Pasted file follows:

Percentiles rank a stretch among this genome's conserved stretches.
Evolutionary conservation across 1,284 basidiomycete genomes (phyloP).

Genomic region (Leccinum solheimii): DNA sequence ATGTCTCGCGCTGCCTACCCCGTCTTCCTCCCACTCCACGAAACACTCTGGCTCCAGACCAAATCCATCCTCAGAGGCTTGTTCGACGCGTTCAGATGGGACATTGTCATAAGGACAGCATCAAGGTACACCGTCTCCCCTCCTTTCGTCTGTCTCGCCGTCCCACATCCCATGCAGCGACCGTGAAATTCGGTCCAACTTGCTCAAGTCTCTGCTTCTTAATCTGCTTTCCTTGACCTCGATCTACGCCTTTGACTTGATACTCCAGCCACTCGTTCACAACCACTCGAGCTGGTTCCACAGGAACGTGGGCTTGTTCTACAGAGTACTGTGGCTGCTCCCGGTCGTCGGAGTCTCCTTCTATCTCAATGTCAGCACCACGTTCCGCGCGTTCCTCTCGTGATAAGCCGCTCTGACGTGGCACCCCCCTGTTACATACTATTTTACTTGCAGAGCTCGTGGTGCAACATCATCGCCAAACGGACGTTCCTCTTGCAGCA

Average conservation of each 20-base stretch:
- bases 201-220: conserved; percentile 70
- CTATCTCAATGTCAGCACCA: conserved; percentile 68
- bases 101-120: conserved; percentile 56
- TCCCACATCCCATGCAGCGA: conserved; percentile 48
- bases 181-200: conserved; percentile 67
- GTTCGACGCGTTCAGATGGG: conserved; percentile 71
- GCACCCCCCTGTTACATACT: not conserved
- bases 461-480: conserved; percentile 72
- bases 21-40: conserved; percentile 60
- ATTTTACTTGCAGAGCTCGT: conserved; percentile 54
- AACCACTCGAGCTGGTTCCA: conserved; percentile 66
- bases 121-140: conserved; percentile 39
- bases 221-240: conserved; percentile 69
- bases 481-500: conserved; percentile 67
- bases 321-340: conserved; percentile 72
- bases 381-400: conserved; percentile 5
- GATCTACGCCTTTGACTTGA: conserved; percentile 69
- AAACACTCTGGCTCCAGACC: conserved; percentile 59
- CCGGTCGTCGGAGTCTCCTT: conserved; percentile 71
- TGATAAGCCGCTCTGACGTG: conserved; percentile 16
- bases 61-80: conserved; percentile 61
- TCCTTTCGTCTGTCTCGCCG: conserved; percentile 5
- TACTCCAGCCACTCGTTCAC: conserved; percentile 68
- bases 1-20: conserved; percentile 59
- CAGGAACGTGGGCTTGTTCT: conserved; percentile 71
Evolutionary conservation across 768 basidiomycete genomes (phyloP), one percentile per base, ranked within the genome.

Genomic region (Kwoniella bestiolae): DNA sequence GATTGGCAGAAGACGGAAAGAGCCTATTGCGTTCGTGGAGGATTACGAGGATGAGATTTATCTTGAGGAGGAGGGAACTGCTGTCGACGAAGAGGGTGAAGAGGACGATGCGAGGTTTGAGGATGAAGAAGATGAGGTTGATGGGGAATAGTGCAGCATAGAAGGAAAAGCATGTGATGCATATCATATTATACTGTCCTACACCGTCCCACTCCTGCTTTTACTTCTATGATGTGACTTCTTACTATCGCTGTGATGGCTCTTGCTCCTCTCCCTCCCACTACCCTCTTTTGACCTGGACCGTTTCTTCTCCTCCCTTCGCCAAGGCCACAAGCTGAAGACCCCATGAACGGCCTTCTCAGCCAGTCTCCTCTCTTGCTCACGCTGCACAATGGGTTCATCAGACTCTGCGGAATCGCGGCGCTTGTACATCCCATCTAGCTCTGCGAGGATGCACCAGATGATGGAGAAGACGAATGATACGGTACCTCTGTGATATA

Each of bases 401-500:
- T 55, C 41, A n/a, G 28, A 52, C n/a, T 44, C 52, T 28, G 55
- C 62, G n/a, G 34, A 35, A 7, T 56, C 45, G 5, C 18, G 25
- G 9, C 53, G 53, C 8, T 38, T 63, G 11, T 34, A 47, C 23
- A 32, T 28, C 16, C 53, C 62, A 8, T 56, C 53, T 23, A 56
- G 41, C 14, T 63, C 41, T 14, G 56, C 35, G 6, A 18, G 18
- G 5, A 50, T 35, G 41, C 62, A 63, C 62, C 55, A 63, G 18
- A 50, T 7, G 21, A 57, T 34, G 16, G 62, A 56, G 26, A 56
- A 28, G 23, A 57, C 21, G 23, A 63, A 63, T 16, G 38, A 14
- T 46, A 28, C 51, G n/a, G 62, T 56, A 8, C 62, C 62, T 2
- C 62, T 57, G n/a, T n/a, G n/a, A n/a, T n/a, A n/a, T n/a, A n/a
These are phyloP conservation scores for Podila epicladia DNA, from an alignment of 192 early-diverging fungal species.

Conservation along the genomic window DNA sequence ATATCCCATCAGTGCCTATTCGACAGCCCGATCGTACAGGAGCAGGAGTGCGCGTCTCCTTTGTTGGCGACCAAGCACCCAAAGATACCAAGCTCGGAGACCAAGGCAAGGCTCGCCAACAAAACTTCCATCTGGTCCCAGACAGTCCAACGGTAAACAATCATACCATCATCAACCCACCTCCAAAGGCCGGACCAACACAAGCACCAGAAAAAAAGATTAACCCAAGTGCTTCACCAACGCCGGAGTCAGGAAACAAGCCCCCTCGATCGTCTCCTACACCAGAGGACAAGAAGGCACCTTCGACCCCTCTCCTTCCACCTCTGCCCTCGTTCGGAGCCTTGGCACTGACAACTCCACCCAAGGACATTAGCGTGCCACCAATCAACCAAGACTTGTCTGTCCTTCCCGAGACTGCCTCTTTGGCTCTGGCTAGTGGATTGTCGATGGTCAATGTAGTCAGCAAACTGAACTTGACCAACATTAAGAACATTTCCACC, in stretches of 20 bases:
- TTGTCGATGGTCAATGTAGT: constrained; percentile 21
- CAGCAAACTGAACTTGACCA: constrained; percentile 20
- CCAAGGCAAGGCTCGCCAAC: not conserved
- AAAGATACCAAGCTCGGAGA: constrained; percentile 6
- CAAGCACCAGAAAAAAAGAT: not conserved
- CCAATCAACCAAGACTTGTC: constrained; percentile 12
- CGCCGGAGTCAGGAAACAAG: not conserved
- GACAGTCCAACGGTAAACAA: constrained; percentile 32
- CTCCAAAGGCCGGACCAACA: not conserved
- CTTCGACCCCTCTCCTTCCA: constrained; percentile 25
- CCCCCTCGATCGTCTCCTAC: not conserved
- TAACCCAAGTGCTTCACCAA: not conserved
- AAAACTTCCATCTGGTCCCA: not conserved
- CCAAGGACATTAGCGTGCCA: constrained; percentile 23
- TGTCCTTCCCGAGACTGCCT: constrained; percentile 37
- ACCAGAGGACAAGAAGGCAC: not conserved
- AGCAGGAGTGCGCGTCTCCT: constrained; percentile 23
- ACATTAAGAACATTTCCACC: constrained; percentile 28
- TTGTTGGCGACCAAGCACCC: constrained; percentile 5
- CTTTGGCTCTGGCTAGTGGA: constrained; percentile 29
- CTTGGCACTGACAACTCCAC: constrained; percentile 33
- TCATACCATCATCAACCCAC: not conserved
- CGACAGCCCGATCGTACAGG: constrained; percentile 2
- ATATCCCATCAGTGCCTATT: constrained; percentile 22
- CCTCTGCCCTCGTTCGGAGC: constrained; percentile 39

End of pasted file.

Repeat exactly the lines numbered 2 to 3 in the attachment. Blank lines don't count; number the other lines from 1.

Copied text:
Evolutionary conservation across 1,284 basidiomycete genomes (phyloP).

Genomic region (Leccinum solheimii): DNA sequence ATGTCTCGCGCTGCCTACCCCGTCTTCCTCCCACTCCACGAAACACTCTGGCTCCAGACCAAATCCATCCTCAGAGGCTTGTTCGACGCGTTCAGATGGGACATTGTCATAAGGACAGCATCAAGGTACACCGTCTCCCCTCCTTTCGTCTGTCTCGCCGTCCCACATCCCATGCAGCGACCGTGAAATTCGGTCCAACTTGCTCAAGTCTCTGCTTCTTAATCTGCTTTCCTTGACCTCGATCTACGCCTTTGACTTGATACTCCAGCCACTCGTTCACAACCACTCGAGCTGGTTCCACAGGAACGTGGGCTTGTTCTACAGAGTACTGTGGCTGCTCCCGGTCGTCGGAGTCTCCTTCTATCTCAATGTCAGCACCACGTTCCGCGCGTTCCTCTCGTGATAAGCCGCTCTGACGTGGCACCCCCCTGTTACATACTATTTTACTTGCAGAGCTCGTGGTGCAACATCATCGCCAAACGGACGTTCCTCTTGCAGCA